It is a hopeful moment for the Opposition that six parties that had taken the first steps towards forming a larger Janata family have fulfilled their objective.
It is also remarkable that the process could be completed without rancour or ill feeling, a remarkable change from the time when the Janata Dal was formed in 1988.
Then there was the bitter issue as to whether the new party would be called the Janata Dal or the Janata Party.
Also Devi Lal quarrelled with HN Bahuguna to an extent that the initiative almost came to grief.
Though the new party under Mulayam Singh Yadav has not yet been named, chances are the naming will go through without a hitch because the leaders have shown sagacity in not letting their differences on this, if there are any, be known.
But then comes the more difficult job of sustaining this alliance for at least the remaining term of the 16th Lok Sabha.
It has been by now well-established that some of these parties have caste as their fulcrum and the rivalries between them are essentially caste rivalries.
Their amelioration was seen to be possible only through State intervention, and, therefore, the process got entwined with the principles of socialism.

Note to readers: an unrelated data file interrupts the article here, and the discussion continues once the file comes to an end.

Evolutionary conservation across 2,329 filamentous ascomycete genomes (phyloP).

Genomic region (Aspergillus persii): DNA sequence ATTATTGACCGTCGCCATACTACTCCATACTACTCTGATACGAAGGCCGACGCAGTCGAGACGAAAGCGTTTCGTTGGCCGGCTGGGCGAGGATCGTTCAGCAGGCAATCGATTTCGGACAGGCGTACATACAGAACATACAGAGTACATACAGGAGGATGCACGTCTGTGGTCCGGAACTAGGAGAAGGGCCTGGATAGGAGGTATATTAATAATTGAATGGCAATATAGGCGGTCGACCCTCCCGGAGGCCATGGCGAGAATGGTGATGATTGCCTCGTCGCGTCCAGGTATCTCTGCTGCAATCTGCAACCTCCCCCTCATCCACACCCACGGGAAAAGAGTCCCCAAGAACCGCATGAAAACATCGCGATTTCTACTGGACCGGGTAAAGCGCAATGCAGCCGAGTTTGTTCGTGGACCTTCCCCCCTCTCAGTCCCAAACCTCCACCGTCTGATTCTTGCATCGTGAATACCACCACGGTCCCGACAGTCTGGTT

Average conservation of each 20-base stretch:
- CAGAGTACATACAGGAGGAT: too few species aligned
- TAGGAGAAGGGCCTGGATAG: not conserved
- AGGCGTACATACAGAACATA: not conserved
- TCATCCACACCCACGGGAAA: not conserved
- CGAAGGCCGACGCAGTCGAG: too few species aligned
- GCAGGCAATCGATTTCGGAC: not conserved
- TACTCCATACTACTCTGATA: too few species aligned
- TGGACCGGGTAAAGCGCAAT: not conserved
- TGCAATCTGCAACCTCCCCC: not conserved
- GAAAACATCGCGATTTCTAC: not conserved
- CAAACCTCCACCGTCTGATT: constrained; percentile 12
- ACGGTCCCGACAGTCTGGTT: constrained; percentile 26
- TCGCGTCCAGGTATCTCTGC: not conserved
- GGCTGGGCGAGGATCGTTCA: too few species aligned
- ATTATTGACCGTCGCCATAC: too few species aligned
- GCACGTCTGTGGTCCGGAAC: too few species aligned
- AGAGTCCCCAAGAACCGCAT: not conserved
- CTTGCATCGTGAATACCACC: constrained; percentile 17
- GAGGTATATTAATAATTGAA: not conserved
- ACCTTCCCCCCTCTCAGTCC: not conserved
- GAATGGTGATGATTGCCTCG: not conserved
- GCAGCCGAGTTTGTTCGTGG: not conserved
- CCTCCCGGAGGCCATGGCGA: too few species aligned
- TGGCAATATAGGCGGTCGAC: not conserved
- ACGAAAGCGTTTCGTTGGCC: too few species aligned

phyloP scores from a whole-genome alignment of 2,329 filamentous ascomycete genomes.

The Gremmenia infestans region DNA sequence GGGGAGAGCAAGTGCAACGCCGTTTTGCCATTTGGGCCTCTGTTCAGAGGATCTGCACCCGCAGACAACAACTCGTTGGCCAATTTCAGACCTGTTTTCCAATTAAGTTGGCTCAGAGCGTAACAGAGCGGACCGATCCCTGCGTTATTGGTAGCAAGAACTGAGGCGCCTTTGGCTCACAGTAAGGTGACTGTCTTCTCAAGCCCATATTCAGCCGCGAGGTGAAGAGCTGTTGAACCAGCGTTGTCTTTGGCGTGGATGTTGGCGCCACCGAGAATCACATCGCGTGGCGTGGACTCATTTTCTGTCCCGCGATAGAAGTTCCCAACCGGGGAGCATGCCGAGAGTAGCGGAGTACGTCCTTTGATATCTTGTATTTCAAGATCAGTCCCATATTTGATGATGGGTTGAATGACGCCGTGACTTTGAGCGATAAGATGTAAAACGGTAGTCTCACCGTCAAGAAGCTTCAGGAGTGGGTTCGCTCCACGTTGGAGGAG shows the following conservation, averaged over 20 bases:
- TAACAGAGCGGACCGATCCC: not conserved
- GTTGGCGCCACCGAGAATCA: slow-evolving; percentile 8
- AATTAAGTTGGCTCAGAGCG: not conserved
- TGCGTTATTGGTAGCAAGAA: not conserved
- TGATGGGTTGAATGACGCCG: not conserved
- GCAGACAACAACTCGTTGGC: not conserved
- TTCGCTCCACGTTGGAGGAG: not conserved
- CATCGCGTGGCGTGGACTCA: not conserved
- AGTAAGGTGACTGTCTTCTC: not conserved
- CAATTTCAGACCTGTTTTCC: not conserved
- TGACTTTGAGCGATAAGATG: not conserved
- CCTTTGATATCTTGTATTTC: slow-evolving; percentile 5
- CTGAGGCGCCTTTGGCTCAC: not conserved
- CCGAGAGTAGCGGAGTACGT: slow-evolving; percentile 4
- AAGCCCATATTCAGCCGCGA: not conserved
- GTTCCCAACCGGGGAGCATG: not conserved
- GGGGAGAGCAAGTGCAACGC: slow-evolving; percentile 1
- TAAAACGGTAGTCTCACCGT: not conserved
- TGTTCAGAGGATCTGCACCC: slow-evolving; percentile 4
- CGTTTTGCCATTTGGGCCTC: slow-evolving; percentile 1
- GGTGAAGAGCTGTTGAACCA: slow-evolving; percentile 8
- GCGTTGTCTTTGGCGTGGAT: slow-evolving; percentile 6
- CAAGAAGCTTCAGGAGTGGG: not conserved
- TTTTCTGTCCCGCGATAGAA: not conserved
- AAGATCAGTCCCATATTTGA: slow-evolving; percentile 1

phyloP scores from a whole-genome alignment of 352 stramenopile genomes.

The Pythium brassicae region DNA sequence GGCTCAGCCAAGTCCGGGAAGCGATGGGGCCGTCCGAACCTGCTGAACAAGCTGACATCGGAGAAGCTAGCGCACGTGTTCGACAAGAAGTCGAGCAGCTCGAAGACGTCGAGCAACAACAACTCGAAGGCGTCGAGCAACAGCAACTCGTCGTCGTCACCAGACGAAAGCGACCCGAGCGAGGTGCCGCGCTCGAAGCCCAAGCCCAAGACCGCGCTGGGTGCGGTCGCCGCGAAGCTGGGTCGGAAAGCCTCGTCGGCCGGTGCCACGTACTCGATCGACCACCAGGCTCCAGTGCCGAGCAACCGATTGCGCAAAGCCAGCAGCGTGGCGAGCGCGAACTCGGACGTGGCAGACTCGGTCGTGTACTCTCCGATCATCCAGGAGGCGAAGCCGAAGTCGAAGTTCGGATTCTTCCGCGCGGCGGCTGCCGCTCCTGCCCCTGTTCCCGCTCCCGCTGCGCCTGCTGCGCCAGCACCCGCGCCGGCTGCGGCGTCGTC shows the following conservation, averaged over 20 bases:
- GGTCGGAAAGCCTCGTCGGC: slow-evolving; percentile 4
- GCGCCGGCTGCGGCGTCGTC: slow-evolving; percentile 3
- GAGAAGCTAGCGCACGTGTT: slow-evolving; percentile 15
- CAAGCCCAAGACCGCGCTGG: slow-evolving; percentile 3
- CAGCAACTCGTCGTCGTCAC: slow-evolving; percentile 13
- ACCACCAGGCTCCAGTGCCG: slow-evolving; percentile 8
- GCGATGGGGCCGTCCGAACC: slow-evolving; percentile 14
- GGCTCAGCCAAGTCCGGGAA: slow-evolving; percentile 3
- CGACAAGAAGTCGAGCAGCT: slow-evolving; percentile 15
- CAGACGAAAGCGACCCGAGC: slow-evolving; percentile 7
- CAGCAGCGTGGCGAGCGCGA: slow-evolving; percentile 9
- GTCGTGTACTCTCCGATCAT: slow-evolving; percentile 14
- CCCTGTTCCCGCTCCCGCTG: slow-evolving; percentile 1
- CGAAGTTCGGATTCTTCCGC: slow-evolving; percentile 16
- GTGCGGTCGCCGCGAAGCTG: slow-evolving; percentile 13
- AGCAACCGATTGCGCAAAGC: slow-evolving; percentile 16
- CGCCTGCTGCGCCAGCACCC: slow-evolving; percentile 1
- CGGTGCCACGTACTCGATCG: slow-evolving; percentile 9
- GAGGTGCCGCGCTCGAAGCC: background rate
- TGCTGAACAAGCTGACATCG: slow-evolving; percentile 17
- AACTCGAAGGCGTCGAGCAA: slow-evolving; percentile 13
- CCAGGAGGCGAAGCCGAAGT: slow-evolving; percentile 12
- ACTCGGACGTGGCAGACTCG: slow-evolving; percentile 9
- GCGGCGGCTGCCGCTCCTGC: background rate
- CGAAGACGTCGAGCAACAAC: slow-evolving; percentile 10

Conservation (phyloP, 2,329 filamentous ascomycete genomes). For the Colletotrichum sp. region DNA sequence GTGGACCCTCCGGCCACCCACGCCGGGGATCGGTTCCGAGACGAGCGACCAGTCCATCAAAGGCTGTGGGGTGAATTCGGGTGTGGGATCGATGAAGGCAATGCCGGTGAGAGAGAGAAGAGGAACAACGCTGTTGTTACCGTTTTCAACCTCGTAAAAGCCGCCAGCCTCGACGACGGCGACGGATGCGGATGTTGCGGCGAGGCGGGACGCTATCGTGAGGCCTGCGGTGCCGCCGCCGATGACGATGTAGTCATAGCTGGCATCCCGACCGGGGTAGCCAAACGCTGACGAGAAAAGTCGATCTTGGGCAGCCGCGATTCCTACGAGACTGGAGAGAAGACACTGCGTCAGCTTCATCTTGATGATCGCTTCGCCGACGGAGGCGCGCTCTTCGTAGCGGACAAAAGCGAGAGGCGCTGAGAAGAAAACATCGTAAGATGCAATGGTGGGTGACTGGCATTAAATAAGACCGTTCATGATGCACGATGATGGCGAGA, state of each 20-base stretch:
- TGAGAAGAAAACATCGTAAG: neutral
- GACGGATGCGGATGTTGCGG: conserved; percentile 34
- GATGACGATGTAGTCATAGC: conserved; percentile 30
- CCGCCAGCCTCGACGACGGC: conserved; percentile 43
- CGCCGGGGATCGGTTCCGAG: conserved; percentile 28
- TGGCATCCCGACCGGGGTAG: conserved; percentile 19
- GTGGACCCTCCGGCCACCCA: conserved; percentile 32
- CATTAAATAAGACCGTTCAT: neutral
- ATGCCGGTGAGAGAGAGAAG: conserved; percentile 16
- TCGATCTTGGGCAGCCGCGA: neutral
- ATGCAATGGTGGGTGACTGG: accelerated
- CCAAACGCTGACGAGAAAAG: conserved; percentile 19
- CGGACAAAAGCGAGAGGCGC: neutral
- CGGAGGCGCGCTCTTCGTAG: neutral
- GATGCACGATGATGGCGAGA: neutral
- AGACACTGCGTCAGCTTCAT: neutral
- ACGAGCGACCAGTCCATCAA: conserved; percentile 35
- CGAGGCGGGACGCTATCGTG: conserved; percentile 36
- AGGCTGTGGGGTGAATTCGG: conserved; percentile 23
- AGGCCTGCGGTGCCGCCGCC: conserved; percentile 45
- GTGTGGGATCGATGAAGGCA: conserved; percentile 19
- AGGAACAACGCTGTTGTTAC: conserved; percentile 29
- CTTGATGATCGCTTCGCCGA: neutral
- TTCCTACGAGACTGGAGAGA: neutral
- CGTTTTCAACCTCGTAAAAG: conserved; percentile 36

For example, the Yadavs are dominant in parties such as the Samajwadi Party and the RJD while the Jats hold sway in the INLD.
It is also remarkable that the Rashtriya Lok Dal, another Jat-dominated party, has kept itself out of the alliance.
To some extent the caste angle to Indian politics is understandable when seen in the context of the national movement, in the course of which upper-caste jockeying for positions of power and privilege was too visible to be questioned.
But now, because of the BJP, the parties and the individuals who lead them have rightly realised that they need to hold down their unity if they are not to cede ground to the BJP entirely, and retain their political space.
The first test of this alliance is the upcoming Bihar election.
And the RJD-JD(U) success in the byelections in Bihar last year is surely something the new parivar can pin its hopes on. The stated factor behind the move is preserving secularism.
If this is for real, the new outfit will be compelled to do business with the Congress, the only party that has adhered to this ideal all along.
And this is a challenge because the Lohiaite resurgence in the 1960s started in opposition to the Congress, not the Jan Sangh, with which it could find a lot of affinity.
It is the Congress that was seen as ‘upper-caste and a party of the rich’.
Even if a direct alliance is not possible, the new outfit should find ways of accommodating the Congress in its larger scheme of things.